Alarm at Lake Anne

Alarm at Lake Anne

As water level drops, RA encourages Hidden Creek to be a good neighbor.

The dark lines on tower in Lake Anne show that on Monday, following the weekend’s rains, the water level of Lake Anne is still more than a foot below normal.

The dark lines on tower in Lake Anne show that on Monday, following the weekend’s rains, the water level of Lake Anne is still more than a foot below normal. Photo by Amiee Freeman.


RELAC, which provides air conditioning for nearly 400 homes around Lake Anne has installed pumpers to pull cooler water from deeper parts of the lake. As the lake level drops, debris is becoming more visible and is also a problem for RELAC.

Residents around Lake Anne have been watching the lake shrink over the past few weeks. With precipitation levels for the month of July below normal, the hot, dry weather is partly to blame. Evaporation is not the sole cause of diminishing lake levels, however.

"We have been here since 1973," said Vern Wingert, whose home is on Lake Anne. "Nobody remembers the lake being so low."

Wingert said that they now have a 4-foot deep muddy "beach" behind their house where previously there was none. "We joke with our friends that we now have beachfront property." The rains over the weekend reduced the depth of the beach somewhat, but he expects the depth of the beach to continue to grow over the summer.

Nearby Karen Noel, who has lived on Lake Anne since 1984, said that she just closes her eyes to the lake. "It’s horrible. It’s very distressing."

Last week, before the weekend’s rains, the lake was three feet below normal, said Reston Association President and Lake Anne resident Ken Knueven. "RA has been hearing concerns from around the lake. Patience is being tested," he said.

Based on an agreement between the corporation that developed Reston in the early 1960s and the then-public/now-private club, Hidden Creek has the right to use water from Lake Anne to water its golf course and to keep its greens green. When Lake Anne was deeded to RA and even following Hidden Creek’s conversion from a public club to a private one, Hidden Creek’s right to Lake Anne’s water conveyed.


Muddy beaches have started to appear around the perimeter of Lake Anne due to the shrinking water level. Nearby golf course, Hidden Creek was determined by a judge several years ago to have "unfettered" access to Lake Anne. RA is encouraging Hidden Creek to be a good neighbor and reduce the amount of water they draw off of Lake Anne.

THE SHRINKING LAKE is exposing muddy beaches around the perimeter of the lake. Sticks and other debris that were once submerged are now visible. In addition to these aesthetic issues, the shrinking of Lake Anne is affecting the RELAC air conditioning system upon which nearly 400 households in the Lake Anne vicinity depend to cool their homes.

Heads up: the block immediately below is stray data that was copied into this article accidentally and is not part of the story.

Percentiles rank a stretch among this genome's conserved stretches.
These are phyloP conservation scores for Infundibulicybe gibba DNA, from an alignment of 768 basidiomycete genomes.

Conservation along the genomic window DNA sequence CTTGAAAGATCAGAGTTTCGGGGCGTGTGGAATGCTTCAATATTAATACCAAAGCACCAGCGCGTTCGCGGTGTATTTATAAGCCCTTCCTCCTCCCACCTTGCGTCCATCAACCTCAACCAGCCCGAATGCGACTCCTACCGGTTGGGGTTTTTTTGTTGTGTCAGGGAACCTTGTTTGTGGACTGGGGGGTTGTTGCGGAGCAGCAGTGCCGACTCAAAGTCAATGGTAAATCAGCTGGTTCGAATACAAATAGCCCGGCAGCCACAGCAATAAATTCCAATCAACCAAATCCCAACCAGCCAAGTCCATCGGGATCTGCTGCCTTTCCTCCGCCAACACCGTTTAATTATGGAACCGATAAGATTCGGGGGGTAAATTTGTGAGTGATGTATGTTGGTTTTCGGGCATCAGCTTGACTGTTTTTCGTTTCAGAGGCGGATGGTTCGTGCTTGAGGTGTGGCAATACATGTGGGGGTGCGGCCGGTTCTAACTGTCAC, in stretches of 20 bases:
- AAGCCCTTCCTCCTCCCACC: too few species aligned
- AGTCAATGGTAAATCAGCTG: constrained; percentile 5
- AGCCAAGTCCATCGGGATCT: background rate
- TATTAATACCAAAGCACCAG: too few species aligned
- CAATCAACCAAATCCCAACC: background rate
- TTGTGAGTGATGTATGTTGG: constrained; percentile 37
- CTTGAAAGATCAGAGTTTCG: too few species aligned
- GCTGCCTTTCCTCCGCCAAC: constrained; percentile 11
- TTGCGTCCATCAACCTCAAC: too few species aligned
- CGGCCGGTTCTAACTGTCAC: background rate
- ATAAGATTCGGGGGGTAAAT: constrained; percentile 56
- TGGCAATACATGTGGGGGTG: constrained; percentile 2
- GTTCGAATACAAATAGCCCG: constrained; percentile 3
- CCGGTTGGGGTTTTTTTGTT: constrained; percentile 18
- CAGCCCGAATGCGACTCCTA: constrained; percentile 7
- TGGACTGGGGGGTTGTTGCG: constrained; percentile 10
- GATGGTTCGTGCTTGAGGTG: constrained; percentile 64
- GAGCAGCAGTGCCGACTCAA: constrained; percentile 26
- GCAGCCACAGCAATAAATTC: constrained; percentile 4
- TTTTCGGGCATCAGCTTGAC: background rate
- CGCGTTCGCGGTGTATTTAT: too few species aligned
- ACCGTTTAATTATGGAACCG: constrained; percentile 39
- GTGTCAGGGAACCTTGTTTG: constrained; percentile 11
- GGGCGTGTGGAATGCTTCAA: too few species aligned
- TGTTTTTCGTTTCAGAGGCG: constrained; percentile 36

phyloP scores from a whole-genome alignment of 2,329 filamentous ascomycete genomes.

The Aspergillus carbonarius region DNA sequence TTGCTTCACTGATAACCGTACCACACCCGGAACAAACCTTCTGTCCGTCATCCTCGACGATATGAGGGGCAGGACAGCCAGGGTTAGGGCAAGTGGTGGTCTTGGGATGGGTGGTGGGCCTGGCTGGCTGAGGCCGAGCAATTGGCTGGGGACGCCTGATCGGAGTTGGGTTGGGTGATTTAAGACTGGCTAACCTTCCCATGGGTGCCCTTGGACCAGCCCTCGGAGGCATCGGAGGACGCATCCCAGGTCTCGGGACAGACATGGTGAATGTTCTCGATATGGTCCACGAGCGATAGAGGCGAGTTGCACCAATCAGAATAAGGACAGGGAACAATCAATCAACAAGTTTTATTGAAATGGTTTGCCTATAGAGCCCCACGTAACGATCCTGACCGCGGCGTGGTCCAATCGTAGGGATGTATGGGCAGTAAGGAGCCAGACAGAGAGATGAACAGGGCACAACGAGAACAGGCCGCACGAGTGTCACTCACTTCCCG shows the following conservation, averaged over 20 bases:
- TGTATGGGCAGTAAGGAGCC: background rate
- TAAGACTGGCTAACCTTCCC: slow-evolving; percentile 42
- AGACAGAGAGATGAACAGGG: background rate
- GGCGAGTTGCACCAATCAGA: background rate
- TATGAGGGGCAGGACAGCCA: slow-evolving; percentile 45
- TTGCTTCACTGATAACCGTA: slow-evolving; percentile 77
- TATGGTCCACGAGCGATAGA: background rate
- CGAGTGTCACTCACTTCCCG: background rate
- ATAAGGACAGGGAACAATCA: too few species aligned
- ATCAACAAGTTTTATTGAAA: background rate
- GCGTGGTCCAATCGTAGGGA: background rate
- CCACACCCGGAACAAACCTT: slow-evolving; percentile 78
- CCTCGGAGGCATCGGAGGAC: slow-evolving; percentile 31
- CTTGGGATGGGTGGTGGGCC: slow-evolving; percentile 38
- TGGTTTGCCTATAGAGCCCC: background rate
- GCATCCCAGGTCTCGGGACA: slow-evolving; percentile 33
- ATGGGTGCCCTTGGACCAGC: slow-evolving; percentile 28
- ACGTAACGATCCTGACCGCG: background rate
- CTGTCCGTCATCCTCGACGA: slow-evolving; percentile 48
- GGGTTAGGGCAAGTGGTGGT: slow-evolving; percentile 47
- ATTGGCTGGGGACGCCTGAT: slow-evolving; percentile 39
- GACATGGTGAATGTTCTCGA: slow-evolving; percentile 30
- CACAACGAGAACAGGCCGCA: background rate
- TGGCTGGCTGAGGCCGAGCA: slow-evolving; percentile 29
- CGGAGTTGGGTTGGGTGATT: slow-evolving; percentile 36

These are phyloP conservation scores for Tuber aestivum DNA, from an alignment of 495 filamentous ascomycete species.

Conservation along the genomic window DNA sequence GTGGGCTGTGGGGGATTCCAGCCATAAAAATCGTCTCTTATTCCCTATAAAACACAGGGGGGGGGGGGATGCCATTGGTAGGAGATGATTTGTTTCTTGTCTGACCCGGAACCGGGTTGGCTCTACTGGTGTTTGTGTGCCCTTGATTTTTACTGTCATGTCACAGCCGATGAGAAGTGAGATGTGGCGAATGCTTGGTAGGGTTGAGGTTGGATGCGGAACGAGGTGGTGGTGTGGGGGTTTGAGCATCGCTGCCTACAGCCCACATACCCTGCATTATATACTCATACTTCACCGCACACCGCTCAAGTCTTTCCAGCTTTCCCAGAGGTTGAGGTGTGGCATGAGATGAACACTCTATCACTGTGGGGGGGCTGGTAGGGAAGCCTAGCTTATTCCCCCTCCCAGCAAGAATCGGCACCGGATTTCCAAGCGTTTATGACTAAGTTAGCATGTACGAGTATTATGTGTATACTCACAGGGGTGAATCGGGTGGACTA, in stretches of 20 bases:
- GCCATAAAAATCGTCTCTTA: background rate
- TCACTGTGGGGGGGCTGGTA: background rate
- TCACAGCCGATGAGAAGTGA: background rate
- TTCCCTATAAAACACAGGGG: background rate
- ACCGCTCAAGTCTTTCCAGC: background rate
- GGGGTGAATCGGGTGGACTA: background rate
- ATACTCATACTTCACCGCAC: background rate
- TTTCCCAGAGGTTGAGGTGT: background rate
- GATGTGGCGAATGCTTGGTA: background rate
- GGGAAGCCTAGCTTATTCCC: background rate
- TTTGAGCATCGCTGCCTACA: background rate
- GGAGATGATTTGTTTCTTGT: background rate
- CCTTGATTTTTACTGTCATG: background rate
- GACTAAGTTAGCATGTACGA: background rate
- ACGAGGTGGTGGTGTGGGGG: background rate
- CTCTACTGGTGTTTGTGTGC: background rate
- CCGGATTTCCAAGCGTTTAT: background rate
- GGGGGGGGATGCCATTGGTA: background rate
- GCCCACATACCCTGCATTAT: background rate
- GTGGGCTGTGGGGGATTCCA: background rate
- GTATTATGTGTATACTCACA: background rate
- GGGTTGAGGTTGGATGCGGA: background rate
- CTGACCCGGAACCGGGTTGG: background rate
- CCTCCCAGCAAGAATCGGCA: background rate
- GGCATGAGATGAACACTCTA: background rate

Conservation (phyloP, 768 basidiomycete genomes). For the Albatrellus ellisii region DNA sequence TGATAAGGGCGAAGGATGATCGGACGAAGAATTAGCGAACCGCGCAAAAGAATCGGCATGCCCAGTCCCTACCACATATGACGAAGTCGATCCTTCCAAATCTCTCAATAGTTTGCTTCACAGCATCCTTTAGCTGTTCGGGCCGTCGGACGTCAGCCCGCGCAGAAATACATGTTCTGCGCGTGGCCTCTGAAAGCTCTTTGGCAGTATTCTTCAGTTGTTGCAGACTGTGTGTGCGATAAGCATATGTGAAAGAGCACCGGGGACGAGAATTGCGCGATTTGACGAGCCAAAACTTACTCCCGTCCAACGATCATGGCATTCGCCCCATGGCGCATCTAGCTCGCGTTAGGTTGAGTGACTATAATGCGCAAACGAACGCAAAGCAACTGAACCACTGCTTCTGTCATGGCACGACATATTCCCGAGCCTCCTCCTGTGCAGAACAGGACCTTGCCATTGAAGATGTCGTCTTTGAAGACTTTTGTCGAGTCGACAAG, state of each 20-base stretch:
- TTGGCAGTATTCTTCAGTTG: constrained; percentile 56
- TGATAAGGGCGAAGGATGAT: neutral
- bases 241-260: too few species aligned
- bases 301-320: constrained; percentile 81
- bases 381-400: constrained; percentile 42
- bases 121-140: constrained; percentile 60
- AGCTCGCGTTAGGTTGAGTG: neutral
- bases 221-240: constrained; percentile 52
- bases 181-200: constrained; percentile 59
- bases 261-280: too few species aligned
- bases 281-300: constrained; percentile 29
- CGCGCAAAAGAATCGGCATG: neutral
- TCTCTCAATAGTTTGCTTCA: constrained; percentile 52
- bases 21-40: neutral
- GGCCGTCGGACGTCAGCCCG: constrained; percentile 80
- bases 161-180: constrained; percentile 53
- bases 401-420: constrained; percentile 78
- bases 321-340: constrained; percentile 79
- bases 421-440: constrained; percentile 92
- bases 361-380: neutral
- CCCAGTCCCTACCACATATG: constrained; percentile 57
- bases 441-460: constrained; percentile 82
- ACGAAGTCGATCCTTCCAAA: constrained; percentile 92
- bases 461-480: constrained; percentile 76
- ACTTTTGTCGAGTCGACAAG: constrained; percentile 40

RELAC, which is owned by Aqua Virginia, is a unique, possibly one-of-a-kind, air conditioning system. The system pumps chilled water to the homes on its system. Inside the homes, blowers blow air over the chilled water creating cooler air. RELAC chills the water by pumping cold water from Lake Anne into chillers to cool the chilled water. As the lake shrinks and the water temperature of lake increases, this process becomes inefficient. To help solve matters, RELAC/Aqua has put in place temporary pumpers to draw in water from deeper and, therefore, cooler parts of the lake.

In addition to the complications caused by the warmer water, RELAC is having to deal with debris in the lake as well. The pumps pull debris into pipes, clogging the system. The system has to then be shut down to clear the pipes of debris.

"The low lake levels are having a gigantic impact on RELAC," said Aqua Virginia Chief Operating Officer Shannon Becker.

Becker said that RELAC is running three chillers full-time to chill the water. In addition, he said RELAC’s two employees are working hours and hours of overtime to stay on top of the system. Becker said that in other systems Aqua operates, they do not have such a low ratio of employees to customers. "For RELAC we have two employees for nearly 400 customers. Nowhere else in Aqua do we have such a ratio," said Becker.

"Adjustments have to be made. It is prohibitive to operate in this manner year after year," said Becker of RELAC’s current operating system.

Milton Matthews, the chief executive officer of RA, said that RA took Hidden Creek to court four years ago to restrict the club’s access to Lake Anne. RA lost that challenge.

"I will never forget the judge’s words on that ruling. He said Hidden Creek has ‘unfettered’ access to Lake Anne," said Matthews.

MATTHEWS THINKS the current situation between Hidden Creek and Lake Anne is especially difficult when nearly 400 households rely on the lake level and RELAC for air conditioning. Also, he added that the RELAC system itself needs to be re-evaluated to determine if it is still a viable air conditioning solution.

"The most we can do is ask that Hidden Creek be a good neighbor. Obviously Mother Nature is playing a role in all of this. The lake is down three feet from normal level. Hidden Creek draws water off every night as is their right. I respect their business model and I understand their concerns. But when Mother Nature is being cruel, don’t exacerbate the problem," said Knueven.

"I don’t think Hidden Creek even makes any effort. It’s not that they don’t have choices. There could be a creative solution to this problem, I am sure. I wonder if they looked into the possibility of using grey water," said Noel, referring to recycled water. "Assumedly, other golf courses have similar problems. Do they drain nearby lakes? No."

Jon Patrick, general manager of Hidden Creek, did not return messages requesting an interview for this article. According to Knueven, however, Hidden Creek did agree to a face-to-face meeting with RA regarding the Lake Anne issue.